You may have heard that horses sleep standing up. That claim is only partly true, but the reality of horse sleep is just as fascinating. In this post, we dive into horses’ strange sleeping behaviour.
Stages of Horse Sleep
Besides wakefulness, horses have 3 stages in their sleep-wake cycle. In the state of drowsiness or deep restfulness, a horse is relaxed but still easily roused.
Next, the horse enters slow-wave sleep (SWS), in which its brain is less active, with slow, synchronized electrical waves. Horses stay standing for both deep restfulness and SWS.
However, the animal must lie down for the deep rapid-eye-movement (REM) sleep so that its skeletal muscles can relax. REM sleep is also known as paradoxical sleep because, counterintuitively, the horse’s brain is just as active as when it’s awake. As the name suggests, horses in REM sleep display jerky eye movements (with closed eyelids) and rapid, chaotic brain waves.
REM sleep is essential for horses’ well-being, as well as for learning and the creation of new memories. It’s likely that horses dream during this stage. They may move their legs while dreaming and probably dream about experiences from their day.
Horse Sleeping Behaviour
As prey animals, horses do most of their dozing standing up so that it’s easier to flee if a predator appears. Like several other large land mammals, they have a feature known as the stay apparatus, a system of tendons and ligaments that lets them lock their leg joints while sleeping.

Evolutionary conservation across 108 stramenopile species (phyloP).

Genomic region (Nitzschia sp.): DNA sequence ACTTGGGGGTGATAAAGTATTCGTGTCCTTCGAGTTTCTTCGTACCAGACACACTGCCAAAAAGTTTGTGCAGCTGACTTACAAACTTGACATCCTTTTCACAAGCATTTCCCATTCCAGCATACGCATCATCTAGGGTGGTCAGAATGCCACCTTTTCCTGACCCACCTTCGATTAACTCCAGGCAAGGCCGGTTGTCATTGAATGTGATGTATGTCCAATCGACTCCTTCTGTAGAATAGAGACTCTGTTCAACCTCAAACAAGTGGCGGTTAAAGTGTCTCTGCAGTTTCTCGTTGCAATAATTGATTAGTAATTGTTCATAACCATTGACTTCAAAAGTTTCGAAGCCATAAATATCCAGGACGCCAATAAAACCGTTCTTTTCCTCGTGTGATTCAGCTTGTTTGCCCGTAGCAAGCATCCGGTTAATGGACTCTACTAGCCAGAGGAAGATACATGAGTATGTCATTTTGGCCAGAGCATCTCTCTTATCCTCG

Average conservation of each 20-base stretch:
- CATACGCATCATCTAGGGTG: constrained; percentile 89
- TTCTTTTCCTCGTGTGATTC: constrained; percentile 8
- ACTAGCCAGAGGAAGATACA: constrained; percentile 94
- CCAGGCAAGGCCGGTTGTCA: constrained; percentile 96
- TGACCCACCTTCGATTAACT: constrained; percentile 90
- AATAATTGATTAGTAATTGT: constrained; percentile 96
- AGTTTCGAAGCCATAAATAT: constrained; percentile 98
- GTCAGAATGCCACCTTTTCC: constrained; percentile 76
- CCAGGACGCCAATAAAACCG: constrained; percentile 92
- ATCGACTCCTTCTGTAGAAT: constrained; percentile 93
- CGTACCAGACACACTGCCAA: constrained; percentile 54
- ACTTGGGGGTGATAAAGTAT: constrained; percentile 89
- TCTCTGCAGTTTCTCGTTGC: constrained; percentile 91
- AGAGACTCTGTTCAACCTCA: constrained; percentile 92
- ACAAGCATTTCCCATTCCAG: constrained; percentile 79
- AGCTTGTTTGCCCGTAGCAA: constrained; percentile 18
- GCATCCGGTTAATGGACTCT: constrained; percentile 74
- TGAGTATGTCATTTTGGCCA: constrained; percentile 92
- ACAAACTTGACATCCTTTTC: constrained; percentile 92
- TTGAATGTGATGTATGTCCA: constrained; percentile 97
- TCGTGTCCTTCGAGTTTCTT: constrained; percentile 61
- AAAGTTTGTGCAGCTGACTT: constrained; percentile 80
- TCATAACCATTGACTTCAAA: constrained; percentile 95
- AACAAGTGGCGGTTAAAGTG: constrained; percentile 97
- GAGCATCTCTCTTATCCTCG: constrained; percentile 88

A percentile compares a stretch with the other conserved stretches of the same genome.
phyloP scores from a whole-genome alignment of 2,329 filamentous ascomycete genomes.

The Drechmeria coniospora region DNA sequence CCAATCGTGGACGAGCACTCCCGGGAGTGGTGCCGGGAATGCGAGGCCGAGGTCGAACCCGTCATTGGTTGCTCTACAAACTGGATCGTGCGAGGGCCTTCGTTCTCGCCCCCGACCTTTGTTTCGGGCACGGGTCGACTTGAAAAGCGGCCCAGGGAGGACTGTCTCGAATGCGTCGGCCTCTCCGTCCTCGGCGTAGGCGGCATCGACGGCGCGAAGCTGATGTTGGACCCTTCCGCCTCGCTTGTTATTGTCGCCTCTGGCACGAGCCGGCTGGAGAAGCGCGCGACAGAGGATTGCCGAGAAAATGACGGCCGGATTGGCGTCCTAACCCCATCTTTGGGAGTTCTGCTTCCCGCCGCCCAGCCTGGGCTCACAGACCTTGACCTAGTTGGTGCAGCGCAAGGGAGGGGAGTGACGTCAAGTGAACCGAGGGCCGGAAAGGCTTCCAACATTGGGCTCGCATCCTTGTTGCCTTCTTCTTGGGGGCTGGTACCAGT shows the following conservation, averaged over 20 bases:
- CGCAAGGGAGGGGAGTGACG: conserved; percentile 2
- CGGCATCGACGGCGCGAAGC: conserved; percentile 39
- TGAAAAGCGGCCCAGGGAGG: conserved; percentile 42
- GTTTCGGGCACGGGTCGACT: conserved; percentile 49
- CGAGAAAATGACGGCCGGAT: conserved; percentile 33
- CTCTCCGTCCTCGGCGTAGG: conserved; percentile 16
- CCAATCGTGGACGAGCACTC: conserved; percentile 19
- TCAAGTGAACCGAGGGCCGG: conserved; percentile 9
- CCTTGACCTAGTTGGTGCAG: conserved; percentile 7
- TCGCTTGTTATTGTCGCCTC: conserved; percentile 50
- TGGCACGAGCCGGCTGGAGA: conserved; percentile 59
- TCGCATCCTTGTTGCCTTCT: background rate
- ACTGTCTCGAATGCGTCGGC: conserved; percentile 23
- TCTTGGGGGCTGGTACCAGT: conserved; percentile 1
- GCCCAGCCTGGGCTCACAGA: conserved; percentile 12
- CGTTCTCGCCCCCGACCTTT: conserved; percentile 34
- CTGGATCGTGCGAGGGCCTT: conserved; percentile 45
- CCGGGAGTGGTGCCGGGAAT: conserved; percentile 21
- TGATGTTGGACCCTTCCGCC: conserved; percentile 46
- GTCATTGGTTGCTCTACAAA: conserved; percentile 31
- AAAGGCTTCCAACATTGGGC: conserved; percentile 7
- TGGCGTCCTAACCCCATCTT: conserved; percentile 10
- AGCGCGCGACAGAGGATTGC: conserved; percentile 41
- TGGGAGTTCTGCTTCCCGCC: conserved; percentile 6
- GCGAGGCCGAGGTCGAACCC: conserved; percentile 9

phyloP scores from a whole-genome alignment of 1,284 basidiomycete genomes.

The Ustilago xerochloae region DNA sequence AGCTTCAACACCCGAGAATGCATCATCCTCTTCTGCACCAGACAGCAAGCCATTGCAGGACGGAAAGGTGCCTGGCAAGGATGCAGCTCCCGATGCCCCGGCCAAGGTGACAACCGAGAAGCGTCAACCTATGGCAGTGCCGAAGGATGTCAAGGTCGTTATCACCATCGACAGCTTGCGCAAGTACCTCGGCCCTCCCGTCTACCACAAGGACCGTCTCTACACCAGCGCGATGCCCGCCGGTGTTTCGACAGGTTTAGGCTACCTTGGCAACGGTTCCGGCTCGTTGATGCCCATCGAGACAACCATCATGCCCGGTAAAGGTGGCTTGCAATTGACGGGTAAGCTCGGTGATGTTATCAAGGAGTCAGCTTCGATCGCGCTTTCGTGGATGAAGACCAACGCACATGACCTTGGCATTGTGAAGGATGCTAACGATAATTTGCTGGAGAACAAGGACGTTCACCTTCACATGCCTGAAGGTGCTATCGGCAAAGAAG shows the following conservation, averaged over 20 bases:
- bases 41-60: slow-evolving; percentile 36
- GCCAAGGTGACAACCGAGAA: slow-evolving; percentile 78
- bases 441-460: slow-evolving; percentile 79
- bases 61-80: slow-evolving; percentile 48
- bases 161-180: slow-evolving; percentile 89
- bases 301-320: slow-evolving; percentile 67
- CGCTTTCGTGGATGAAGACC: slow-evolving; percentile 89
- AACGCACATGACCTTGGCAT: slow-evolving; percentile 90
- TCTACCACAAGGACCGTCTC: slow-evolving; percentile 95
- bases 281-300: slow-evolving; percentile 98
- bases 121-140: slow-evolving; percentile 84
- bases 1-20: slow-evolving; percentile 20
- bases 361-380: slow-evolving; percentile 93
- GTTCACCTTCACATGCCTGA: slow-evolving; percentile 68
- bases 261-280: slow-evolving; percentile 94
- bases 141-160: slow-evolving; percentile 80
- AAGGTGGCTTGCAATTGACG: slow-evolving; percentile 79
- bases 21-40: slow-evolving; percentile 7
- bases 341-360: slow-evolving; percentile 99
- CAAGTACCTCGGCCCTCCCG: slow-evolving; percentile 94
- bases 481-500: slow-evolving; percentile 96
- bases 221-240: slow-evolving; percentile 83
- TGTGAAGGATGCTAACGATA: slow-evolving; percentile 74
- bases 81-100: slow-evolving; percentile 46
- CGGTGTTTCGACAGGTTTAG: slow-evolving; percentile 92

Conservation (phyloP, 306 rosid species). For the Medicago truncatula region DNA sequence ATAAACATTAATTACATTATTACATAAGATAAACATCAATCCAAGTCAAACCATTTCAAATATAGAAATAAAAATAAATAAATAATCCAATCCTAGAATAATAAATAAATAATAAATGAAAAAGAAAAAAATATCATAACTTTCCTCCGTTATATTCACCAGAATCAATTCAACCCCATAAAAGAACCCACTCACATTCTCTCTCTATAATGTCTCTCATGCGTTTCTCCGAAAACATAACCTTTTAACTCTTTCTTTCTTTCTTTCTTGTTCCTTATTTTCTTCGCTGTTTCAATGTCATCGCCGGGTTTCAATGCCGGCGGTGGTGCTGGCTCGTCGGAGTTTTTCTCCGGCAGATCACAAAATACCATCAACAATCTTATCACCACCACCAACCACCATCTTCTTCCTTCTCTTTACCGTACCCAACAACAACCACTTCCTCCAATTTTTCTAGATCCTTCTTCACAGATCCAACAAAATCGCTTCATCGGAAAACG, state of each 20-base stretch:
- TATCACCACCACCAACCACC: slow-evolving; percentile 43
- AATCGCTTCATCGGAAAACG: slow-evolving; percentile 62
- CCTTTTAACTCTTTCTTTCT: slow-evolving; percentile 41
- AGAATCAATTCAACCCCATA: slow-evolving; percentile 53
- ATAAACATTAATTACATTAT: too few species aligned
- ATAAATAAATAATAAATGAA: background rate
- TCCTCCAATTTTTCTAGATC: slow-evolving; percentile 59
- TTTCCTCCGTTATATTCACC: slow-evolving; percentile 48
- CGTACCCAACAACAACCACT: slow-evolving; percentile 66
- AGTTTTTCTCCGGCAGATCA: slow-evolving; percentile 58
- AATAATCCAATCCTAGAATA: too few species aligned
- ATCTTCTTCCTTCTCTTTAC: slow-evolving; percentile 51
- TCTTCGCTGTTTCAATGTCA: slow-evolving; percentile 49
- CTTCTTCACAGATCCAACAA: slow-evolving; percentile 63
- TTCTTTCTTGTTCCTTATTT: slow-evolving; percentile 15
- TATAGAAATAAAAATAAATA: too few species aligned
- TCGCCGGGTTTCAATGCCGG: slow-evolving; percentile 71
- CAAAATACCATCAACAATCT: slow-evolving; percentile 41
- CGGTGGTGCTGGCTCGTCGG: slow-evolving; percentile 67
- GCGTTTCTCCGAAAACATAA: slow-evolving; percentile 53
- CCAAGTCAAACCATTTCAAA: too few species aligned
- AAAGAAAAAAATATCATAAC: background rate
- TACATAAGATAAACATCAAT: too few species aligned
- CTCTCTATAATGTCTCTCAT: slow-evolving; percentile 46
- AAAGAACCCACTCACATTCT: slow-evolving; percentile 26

When horses are sleeping, they distribute their weight among 3 of their legs and rest the fourth one, normally a hind limb. They also close their eyes, relax their ears, and droop their head, neck, and lower lip.
Before lying down, a horse wakes up for a moment to check its environment. It then lies down - likely on its side - and enters REM sleep via deep restfulness and SWS. It cannot lie down for too long since its weight restricts blood flow and puts pressure on its internal organs.
Among horses living in a group, 1 or 2 horses will typically stay awake while the rest of the herd lies down. These guard horses get their own chance to sleep when other horses replace them. Horses are careful to sleep in sheltered locations, preferably with their head pointing toward the escape route.
Horse Sleep Requirements and Issues
Horses sleep for only a few minutes at a time, alternating between dozing, lying down, eating, and moving around. Sleeping may occur during the day or night, although the nighttime is more common, especially among horses that work during the day.
On average, horses sleep only 3 hours total over a 24-hour period. At least 30 minutes of that sleeping should be REM sleep. Foals sleep for about half the day until they’re 3 months old, at which point they start sleeping less.
Although a horse can survive for several days without REM sleep, sleep deprivation can cause crankiness, issues with metabolism and body temperature, and even collapsing. Reasons that a horse might not get enough deep sleep include pain or discomfort at lying down and feeling uncomfortable in its environment.
Horses may also suffer from narcolepsy, a neurological condition in which they enter deep sleep frequently yet unintentionally. Horses with narcolepsy enter REM sleep nearly instantly, causing them to collapse.
Do you have a favourite fact about horses and sleep? Let us know in the comments!
Hello, My name is Shelby Gatti, and I am the owner of Shelby Ranch. I love being able to share my passion for animals with you and your family. At Shelby Ranch you can expect a ton of family adventure from horseback riding to mechanical bull riding & axe throwing.